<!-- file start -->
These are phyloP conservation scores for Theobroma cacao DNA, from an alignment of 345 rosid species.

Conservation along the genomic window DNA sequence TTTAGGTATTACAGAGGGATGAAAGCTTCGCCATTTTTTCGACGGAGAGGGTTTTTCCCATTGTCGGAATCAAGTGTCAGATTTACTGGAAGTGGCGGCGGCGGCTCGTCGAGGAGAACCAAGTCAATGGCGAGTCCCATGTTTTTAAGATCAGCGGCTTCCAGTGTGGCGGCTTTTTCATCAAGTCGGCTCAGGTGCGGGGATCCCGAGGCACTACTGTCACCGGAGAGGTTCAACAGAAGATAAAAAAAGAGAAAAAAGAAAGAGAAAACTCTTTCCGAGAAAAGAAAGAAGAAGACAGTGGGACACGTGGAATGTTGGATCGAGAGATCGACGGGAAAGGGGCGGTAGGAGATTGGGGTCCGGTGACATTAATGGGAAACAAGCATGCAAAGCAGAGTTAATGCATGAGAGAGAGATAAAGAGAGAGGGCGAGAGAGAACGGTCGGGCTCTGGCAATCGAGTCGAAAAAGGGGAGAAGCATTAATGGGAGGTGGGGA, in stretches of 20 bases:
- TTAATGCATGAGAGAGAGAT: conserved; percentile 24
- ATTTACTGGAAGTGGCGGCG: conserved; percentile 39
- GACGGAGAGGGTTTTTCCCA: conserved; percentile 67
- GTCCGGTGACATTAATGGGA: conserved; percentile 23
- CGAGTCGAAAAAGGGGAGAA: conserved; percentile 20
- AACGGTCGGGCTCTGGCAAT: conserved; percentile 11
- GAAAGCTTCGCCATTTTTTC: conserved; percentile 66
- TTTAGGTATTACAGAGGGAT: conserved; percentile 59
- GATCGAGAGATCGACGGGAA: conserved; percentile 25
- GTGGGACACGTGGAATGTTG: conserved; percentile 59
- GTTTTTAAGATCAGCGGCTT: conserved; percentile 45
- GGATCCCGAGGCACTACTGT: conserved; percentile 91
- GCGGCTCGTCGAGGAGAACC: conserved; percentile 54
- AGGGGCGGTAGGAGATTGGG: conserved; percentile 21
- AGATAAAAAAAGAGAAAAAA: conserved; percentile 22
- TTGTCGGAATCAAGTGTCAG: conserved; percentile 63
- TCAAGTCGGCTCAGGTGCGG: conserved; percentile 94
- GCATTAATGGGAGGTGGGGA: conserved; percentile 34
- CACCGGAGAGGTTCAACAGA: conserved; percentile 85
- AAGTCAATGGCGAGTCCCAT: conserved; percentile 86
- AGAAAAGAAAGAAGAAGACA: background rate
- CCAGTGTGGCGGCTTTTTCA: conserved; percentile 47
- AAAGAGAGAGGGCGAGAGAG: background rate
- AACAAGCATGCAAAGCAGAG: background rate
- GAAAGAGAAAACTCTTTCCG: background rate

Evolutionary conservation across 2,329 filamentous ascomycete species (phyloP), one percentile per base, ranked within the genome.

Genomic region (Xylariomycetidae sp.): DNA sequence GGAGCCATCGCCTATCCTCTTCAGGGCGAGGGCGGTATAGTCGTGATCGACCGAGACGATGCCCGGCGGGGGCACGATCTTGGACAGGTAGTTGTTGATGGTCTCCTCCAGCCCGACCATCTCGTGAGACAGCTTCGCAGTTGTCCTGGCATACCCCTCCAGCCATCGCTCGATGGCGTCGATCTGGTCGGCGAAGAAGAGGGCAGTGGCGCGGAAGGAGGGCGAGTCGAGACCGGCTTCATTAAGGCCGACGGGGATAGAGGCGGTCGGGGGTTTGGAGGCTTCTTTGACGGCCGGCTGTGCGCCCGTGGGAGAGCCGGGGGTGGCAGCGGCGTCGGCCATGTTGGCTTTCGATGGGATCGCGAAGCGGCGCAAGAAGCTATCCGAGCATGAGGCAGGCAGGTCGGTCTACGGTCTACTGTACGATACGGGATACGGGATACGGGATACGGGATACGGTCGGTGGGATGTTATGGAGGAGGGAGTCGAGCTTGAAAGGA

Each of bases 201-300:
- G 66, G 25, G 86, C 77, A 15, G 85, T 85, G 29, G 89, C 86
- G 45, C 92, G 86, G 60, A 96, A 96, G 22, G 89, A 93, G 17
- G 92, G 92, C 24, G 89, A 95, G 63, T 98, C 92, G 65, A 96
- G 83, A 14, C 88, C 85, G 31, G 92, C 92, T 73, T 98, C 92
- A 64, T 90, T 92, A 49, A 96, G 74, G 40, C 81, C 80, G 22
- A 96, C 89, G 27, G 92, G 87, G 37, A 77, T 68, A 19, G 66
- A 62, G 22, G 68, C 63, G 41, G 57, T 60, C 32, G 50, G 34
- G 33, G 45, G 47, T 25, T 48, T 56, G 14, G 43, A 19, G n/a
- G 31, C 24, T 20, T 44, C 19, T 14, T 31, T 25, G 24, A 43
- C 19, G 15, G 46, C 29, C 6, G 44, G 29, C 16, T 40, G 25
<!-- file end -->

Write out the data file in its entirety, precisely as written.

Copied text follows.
These are phyloP conservation scores for Theobroma cacao DNA, from an alignment of 345 rosid species.

Conservation along the genomic window DNA sequence TTTAGGTATTACAGAGGGATGAAAGCTTCGCCATTTTTTCGACGGAGAGGGTTTTTCCCATTGTCGGAATCAAGTGTCAGATTTACTGGAAGTGGCGGCGGCGGCTCGTCGAGGAGAACCAAGTCAATGGCGAGTCCCATGTTTTTAAGATCAGCGGCTTCCAGTGTGGCGGCTTTTTCATCAAGTCGGCTCAGGTGCGGGGATCCCGAGGCACTACTGTCACCGGAGAGGTTCAACAGAAGATAAAAAAAGAGAAAAAAGAAAGAGAAAACTCTTTCCGAGAAAAGAAAGAAGAAGACAGTGGGACACGTGGAATGTTGGATCGAGAGATCGACGGGAAAGGGGCGGTAGGAGATTGGGGTCCGGTGACATTAATGGGAAACAAGCATGCAAAGCAGAGTTAATGCATGAGAGAGAGATAAAGAGAGAGGGCGAGAGAGAACGGTCGGGCTCTGGCAATCGAGTCGAAAAAGGGGAGAAGCATTAATGGGAGGTGGGGA, in stretches of 20 bases:
- TTAATGCATGAGAGAGAGAT: conserved; percentile 24
- ATTTACTGGAAGTGGCGGCG: conserved; percentile 39
- GACGGAGAGGGTTTTTCCCA: conserved; percentile 67
- GTCCGGTGACATTAATGGGA: conserved; percentile 23
- CGAGTCGAAAAAGGGGAGAA: conserved; percentile 20
- AACGGTCGGGCTCTGGCAAT: conserved; percentile 11
- GAAAGCTTCGCCATTTTTTC: conserved; percentile 66
- TTTAGGTATTACAGAGGGAT: conserved; percentile 59
- GATCGAGAGATCGACGGGAA: conserved; percentile 25
- GTGGGACACGTGGAATGTTG: conserved; percentile 59
- GTTTTTAAGATCAGCGGCTT: conserved; percentile 45
- GGATCCCGAGGCACTACTGT: conserved; percentile 91
- GCGGCTCGTCGAGGAGAACC: conserved; percentile 54
- AGGGGCGGTAGGAGATTGGG: conserved; percentile 21
- AGATAAAAAAAGAGAAAAAA: conserved; percentile 22
- TTGTCGGAATCAAGTGTCAG: conserved; percentile 63
- TCAAGTCGGCTCAGGTGCGG: conserved; percentile 94
- GCATTAATGGGAGGTGGGGA: conserved; percentile 34
- CACCGGAGAGGTTCAACAGA: conserved; percentile 85
- AAGTCAATGGCGAGTCCCAT: conserved; percentile 86
- AGAAAAGAAAGAAGAAGACA: background rate
- CCAGTGTGGCGGCTTTTTCA: conserved; percentile 47
- AAAGAGAGAGGGCGAGAGAG: background rate
- AACAAGCATGCAAAGCAGAG: background rate
- GAAAGAGAAAACTCTTTCCG: background rate

Evolutionary conservation across 2,329 filamentous ascomycete species (phyloP), one percentile per base, ranked within the genome.

Genomic region (Xylariomycetidae sp.): DNA sequence GGAGCCATCGCCTATCCTCTTCAGGGCGAGGGCGGTATAGTCGTGATCGACCGAGACGATGCCCGGCGGGGGCACGATCTTGGACAGGTAGTTGTTGATGGTCTCCTCCAGCCCGACCATCTCGTGAGACAGCTTCGCAGTTGTCCTGGCATACCCCTCCAGCCATCGCTCGATGGCGTCGATCTGGTCGGCGAAGAAGAGGGCAGTGGCGCGGAAGGAGGGCGAGTCGAGACCGGCTTCATTAAGGCCGACGGGGATAGAGGCGGTCGGGGGTTTGGAGGCTTCTTTGACGGCCGGCTGTGCGCCCGTGGGAGAGCCGGGGGTGGCAGCGGCGTCGGCCATGTTGGCTTTCGATGGGATCGCGAAGCGGCGCAAGAAGCTATCCGAGCATGAGGCAGGCAGGTCGGTCTACGGTCTACTGTACGATACGGGATACGGGATACGGGATACGGGATACGGTCGGTGGGATGTTATGGAGGAGGGAGTCGAGCTTGAAAGGA

Each of bases 201-300:
- G 66, G 25, G 86, C 77, A 15, G 85, T 85, G 29, G 89, C 86
- G 45, C 92, G 86, G 60, A 96, A 96, G 22, G 89, A 93, G 17
- G 92, G 92, C 24, G 89, A 95, G 63, T 98, C 92, G 65, A 96
- G 83, A 14, C 88, C 85, G 31, G 92, C 92, T 73, T 98, C 92
- A 64, T 90, T 92, A 49, A 96, G 74, G 40, C 81, C 80, G 22
- A 96, C 89, G 27, G 92, G 87, G 37, A 77, T 68, A 19, G 66
- A 62, G 22, G 68, C 63, G 41, G 57, T 60, C 32, G 50, G 34
- G 33, G 45, G 47, T 25, T 48, T 56, G 14, G 43, A 19, G n/a
- G 31, C 24, T 20, T 44, C 19, T 14, T 31, T 25, G 24, A 43
- C 19, G 15, G 46, C 29, C 6, G 44, G 29, C 16, T 40, G 25